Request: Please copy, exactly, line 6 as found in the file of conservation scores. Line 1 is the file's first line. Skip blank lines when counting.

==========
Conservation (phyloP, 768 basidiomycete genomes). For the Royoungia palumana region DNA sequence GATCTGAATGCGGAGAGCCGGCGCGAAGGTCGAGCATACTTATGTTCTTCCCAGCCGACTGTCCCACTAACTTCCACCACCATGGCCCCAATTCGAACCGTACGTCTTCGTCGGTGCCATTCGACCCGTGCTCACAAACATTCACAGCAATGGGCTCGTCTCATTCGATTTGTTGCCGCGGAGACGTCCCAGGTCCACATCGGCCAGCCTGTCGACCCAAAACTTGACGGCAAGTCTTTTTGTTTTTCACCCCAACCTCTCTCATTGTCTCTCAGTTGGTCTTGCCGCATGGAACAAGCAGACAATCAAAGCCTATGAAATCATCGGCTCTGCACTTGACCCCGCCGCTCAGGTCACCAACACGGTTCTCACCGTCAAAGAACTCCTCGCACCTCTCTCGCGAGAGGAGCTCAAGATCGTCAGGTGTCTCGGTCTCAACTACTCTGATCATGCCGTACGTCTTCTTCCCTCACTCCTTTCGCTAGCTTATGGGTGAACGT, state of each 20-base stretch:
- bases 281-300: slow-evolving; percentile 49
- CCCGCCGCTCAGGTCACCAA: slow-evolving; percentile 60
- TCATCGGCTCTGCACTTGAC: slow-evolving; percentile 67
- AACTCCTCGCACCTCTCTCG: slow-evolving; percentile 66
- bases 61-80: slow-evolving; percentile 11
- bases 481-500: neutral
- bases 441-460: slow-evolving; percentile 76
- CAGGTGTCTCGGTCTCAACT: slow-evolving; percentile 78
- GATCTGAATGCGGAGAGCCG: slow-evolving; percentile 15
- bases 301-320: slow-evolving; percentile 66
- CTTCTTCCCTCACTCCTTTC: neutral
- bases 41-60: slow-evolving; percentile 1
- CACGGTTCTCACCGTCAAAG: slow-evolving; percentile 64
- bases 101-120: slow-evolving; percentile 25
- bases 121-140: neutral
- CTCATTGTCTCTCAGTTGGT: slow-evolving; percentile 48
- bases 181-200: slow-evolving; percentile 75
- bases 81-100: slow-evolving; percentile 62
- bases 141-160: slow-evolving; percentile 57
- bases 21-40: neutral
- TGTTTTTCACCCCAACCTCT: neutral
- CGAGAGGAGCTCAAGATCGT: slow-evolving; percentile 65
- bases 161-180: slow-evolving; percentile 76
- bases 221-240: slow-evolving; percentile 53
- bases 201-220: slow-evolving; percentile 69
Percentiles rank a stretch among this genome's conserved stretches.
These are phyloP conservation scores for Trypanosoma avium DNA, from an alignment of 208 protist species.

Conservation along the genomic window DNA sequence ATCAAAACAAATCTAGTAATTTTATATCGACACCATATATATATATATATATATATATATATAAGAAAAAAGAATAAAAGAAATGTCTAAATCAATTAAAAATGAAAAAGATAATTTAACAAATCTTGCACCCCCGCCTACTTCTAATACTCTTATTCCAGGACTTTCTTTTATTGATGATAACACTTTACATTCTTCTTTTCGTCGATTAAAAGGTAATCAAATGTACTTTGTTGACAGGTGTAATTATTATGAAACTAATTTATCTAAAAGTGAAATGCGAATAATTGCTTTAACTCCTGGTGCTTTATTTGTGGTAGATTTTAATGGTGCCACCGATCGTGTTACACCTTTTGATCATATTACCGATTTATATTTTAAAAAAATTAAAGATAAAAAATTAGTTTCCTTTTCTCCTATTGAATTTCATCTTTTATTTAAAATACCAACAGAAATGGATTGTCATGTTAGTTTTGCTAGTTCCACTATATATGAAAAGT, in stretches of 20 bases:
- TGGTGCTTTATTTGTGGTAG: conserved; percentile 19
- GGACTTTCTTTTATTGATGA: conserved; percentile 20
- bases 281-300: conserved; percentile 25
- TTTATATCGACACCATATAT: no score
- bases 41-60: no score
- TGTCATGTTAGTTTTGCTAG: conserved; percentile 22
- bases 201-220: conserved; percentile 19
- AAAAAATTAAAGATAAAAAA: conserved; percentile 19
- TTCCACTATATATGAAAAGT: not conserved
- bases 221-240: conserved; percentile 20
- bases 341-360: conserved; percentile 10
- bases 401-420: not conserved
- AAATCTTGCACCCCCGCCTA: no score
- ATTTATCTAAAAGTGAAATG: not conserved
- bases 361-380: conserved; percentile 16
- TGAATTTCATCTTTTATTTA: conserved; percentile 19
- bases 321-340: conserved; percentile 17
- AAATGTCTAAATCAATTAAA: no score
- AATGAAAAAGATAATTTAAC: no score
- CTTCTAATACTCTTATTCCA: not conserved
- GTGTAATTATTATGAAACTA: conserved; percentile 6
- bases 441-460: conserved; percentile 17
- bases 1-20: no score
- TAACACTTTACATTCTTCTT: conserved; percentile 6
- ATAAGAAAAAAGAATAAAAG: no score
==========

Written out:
- bases 61-80: slow-evolving; percentile 11